Article

Evidence for Organosulfates in Secondary Organic Aerosol

University of Antwerp, Antwerpen, Flemish, Belgium
Environmental Science and Technology (Impact Factor: 5.33). 02/2007; 41(2):517-27. DOI: 10.1021/es062081q
Source: PubMed

ABSTRACT

Recent work has shown that particle-phase reactions contribute to the formation of secondary organic aerosol (SOA), with enhancements of SOA yields in the presence of acidic seed aerosol. In this study, the chemical composition of SOA from the photooxidations of alpha-pinene and isoprene, in the presence or absence of sulfate seed aerosol, is investigated through a series of controlled chamber experiments in two separate laboratories. By using electrospray ionization-mass spectrometry, sulfate esters in SOA produced in laboratory photooxidation experiments are identified for the first time. Sulfate esters are found to account for a larger fraction of the SOA mass when the acidity of seed aerosol is increased, a result consistent with aerosol acidity increasing SOA formation. Many of the isoprene and alpha-pinene sulfate esters identified in these chamber experiments are also found in ambient aerosol collected at several locations in the southeastern U.S. It is likely that this pathway is important for other biogenic terpenes, and may be important in the formation of humic-like substances (HULIS) in ambient aerosol.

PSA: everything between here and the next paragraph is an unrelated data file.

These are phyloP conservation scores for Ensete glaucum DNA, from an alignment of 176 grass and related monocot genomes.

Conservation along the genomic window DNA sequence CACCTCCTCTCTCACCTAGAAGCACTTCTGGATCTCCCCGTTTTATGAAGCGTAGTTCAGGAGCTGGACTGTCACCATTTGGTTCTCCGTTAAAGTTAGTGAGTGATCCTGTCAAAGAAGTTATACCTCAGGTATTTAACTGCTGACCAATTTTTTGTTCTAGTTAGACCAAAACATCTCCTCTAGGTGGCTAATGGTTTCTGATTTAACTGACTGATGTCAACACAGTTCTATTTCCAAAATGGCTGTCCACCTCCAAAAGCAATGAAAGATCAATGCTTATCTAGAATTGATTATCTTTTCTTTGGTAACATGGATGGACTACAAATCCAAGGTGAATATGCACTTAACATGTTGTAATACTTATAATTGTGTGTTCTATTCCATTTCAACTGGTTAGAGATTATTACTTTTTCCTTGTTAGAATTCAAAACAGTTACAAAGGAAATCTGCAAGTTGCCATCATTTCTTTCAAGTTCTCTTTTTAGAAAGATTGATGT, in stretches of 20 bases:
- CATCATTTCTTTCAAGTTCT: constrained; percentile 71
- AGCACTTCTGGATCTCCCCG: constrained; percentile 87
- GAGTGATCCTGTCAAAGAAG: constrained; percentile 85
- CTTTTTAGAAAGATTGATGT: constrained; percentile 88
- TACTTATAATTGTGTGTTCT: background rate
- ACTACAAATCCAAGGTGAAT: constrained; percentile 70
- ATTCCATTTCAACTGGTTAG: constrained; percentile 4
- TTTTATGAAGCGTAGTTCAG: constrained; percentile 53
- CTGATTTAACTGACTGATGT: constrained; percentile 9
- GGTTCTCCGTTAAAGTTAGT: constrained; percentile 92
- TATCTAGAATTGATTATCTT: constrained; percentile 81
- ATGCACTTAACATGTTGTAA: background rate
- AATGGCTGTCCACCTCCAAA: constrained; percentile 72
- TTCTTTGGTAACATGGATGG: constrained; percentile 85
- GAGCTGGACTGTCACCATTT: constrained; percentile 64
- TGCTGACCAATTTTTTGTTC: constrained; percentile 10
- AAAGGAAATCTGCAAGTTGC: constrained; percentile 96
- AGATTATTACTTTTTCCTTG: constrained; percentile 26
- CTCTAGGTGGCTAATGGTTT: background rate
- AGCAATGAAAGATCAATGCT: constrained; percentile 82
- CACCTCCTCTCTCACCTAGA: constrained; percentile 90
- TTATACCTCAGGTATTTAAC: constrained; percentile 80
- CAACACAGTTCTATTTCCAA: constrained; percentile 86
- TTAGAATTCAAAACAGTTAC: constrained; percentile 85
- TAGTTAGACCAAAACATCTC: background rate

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    • "Analysis of filter extracts is commonly performed by liquid chromatography (LC) and gas chromatography (GC), coupled to mass spectrometry with the use of electron ionization (EI), chemical ionization (CI), electrospray ionization (ESI), and atmospheric pressure chemical ionization (APCI) (Dye and Yttri, 2005; Simpson et al., 2005; Surratt et al., 2006 and 2007a, b; Lavrich and Hays, 2007; Szmigielski et al., 2007; Lin et al., 2012). Major organic classes in SOA that have been identified from filter-based analysis include (nitrooxy)organosulfates (Surratt et al., 2007a, b and 2008; Iinuma et al., 2007; Chan et al., 2011), dimers, trimers, and oligomers (Jang et al., 2002; Limbeck et al., 2003; Gao et al., 2004; Kalberer et al., 2004; Fahnestock et al., 2014), and humic-like substances (Gelencser et al., 2002; Graham et al., 2002). A limitation of filterbased analysis is low time resolution and, consequently, the inability to track particle-phase kinetics. "
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